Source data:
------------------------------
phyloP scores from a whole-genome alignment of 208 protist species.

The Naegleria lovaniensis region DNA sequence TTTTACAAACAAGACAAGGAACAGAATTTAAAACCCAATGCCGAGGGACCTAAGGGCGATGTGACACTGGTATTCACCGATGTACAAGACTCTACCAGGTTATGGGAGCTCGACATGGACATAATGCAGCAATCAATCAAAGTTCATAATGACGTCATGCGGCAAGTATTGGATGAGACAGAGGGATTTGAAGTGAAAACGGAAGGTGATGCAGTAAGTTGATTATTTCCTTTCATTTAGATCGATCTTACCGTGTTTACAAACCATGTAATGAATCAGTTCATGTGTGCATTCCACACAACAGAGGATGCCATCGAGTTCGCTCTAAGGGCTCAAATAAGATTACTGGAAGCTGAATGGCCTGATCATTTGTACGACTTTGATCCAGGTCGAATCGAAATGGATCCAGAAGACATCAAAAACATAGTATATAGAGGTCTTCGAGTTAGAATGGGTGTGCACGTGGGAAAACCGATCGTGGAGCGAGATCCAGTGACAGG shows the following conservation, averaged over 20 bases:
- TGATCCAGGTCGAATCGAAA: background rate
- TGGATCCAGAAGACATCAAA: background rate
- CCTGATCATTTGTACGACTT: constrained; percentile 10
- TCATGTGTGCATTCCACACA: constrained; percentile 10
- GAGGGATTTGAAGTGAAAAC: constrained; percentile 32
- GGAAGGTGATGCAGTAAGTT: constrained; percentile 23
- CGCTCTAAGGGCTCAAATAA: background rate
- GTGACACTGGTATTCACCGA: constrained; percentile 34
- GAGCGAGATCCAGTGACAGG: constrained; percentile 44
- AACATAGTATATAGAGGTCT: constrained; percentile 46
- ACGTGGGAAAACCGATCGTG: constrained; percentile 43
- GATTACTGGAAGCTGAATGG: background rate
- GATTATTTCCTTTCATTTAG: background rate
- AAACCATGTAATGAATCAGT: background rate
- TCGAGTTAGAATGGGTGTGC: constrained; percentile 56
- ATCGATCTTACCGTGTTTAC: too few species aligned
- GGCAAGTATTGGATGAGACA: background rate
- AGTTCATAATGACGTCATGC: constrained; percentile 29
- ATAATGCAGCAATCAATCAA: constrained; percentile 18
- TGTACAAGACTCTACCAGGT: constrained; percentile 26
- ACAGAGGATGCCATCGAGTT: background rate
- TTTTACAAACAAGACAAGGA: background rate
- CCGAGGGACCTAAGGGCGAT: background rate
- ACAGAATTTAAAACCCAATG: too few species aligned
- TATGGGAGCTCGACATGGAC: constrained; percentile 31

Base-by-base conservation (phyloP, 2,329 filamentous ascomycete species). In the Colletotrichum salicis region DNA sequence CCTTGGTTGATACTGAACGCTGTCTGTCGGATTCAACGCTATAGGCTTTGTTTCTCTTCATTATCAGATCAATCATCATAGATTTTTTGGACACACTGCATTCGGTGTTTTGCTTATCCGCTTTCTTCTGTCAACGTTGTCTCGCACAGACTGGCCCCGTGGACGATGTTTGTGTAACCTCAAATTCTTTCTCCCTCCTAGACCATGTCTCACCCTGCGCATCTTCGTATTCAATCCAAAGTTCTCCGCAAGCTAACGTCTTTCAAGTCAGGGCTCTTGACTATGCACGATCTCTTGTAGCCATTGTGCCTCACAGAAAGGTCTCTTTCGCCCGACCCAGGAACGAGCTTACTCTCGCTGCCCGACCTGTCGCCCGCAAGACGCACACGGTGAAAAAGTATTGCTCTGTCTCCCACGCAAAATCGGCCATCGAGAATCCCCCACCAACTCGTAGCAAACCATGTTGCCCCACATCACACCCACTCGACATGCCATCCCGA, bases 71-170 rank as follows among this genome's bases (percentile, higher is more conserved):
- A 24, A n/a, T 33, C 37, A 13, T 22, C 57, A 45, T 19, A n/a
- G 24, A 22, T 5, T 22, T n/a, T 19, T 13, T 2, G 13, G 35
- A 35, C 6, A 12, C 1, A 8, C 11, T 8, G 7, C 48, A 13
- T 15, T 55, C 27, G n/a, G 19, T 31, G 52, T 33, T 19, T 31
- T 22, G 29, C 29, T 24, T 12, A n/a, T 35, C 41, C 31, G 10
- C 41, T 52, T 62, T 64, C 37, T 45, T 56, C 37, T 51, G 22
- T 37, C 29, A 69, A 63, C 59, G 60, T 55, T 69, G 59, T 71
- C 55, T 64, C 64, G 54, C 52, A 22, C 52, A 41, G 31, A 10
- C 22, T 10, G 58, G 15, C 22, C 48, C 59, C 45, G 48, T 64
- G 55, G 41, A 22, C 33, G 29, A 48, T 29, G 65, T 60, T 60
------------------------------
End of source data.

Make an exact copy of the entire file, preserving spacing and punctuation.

phyloP scores from a whole-genome alignment of 208 protist species.

The Naegleria lovaniensis region DNA sequence TTTTACAAACAAGACAAGGAACAGAATTTAAAACCCAATGCCGAGGGACCTAAGGGCGATGTGACACTGGTATTCACCGATGTACAAGACTCTACCAGGTTATGGGAGCTCGACATGGACATAATGCAGCAATCAATCAAAGTTCATAATGACGTCATGCGGCAAGTATTGGATGAGACAGAGGGATTTGAAGTGAAAACGGAAGGTGATGCAGTAAGTTGATTATTTCCTTTCATTTAGATCGATCTTACCGTGTTTACAAACCATGTAATGAATCAGTTCATGTGTGCATTCCACACAACAGAGGATGCCATCGAGTTCGCTCTAAGGGCTCAAATAAGATTACTGGAAGCTGAATGGCCTGATCATTTGTACGACTTTGATCCAGGTCGAATCGAAATGGATCCAGAAGACATCAAAAACATAGTATATAGAGGTCTTCGAGTTAGAATGGGTGTGCACGTGGGAAAACCGATCGTGGAGCGAGATCCAGTGACAGG shows the following conservation, averaged over 20 bases:
- TGATCCAGGTCGAATCGAAA: background rate
- TGGATCCAGAAGACATCAAA: background rate
- CCTGATCATTTGTACGACTT: constrained; percentile 10
- TCATGTGTGCATTCCACACA: constrained; percentile 10
- GAGGGATTTGAAGTGAAAAC: constrained; percentile 32
- GGAAGGTGATGCAGTAAGTT: constrained; percentile 23
- CGCTCTAAGGGCTCAAATAA: background rate
- GTGACACTGGTATTCACCGA: constrained; percentile 34
- GAGCGAGATCCAGTGACAGG: constrained; percentile 44
- AACATAGTATATAGAGGTCT: constrained; percentile 46
- ACGTGGGAAAACCGATCGTG: constrained; percentile 43
- GATTACTGGAAGCTGAATGG: background rate
- GATTATTTCCTTTCATTTAG: background rate
- AAACCATGTAATGAATCAGT: background rate
- TCGAGTTAGAATGGGTGTGC: constrained; percentile 56
- ATCGATCTTACCGTGTTTAC: too few species aligned
- GGCAAGTATTGGATGAGACA: background rate
- AGTTCATAATGACGTCATGC: constrained; percentile 29
- ATAATGCAGCAATCAATCAA: constrained; percentile 18
- TGTACAAGACTCTACCAGGT: constrained; percentile 26
- ACAGAGGATGCCATCGAGTT: background rate
- TTTTACAAACAAGACAAGGA: background rate
- CCGAGGGACCTAAGGGCGAT: background rate
- ACAGAATTTAAAACCCAATG: too few species aligned
- TATGGGAGCTCGACATGGAC: constrained; percentile 31

Base-by-base conservation (phyloP, 2,329 filamentous ascomycete species). In the Colletotrichum salicis region DNA sequence CCTTGGTTGATACTGAACGCTGTCTGTCGGATTCAACGCTATAGGCTTTGTTTCTCTTCATTATCAGATCAATCATCATAGATTTTTTGGACACACTGCATTCGGTGTTTTGCTTATCCGCTTTCTTCTGTCAACGTTGTCTCGCACAGACTGGCCCCGTGGACGATGTTTGTGTAACCTCAAATTCTTTCTCCCTCCTAGACCATGTCTCACCCTGCGCATCTTCGTATTCAATCCAAAGTTCTCCGCAAGCTAACGTCTTTCAAGTCAGGGCTCTTGACTATGCACGATCTCTTGTAGCCATTGTGCCTCACAGAAAGGTCTCTTTCGCCCGACCCAGGAACGAGCTTACTCTCGCTGCCCGACCTGTCGCCCGCAAGACGCACACGGTGAAAAAGTATTGCTCTGTCTCCCACGCAAAATCGGCCATCGAGAATCCCCCACCAACTCGTAGCAAACCATGTTGCCCCACATCACACCCACTCGACATGCCATCCCGA, bases 71-170 rank as follows among this genome's bases (percentile, higher is more conserved):
- A 24, A n/a, T 33, C 37, A 13, T 22, C 57, A 45, T 19, A n/a
- G 24, A 22, T 5, T 22, T n/a, T 19, T 13, T 2, G 13, G 35
- A 35, C 6, A 12, C 1, A 8, C 11, T 8, G 7, C 48, A 13
- T 15, T 55, C 27, G n/a, G 19, T 31, G 52, T 33, T 19, T 31
- T 22, G 29, C 29, T 24, T 12, A n/a, T 35, C 41, C 31, G 10
- C 41, T 52, T 62, T 64, C 37, T 45, T 56, C 37, T 51, G 22
- T 37, C 29, A 69, A 63, C 59, G 60, T 55, T 69, G 59, T 71
- C 55, T 64, C 64, G 54, C 52, A 22, C 52, A 41, G 31, A 10
- C 22, T 10, G 58, G 15, C 22, C 48, C 59, C 45, G 48, T 64
- G 55, G 41, A 22, C 33, G 29, A 48, T 29, G 65, T 60, T 60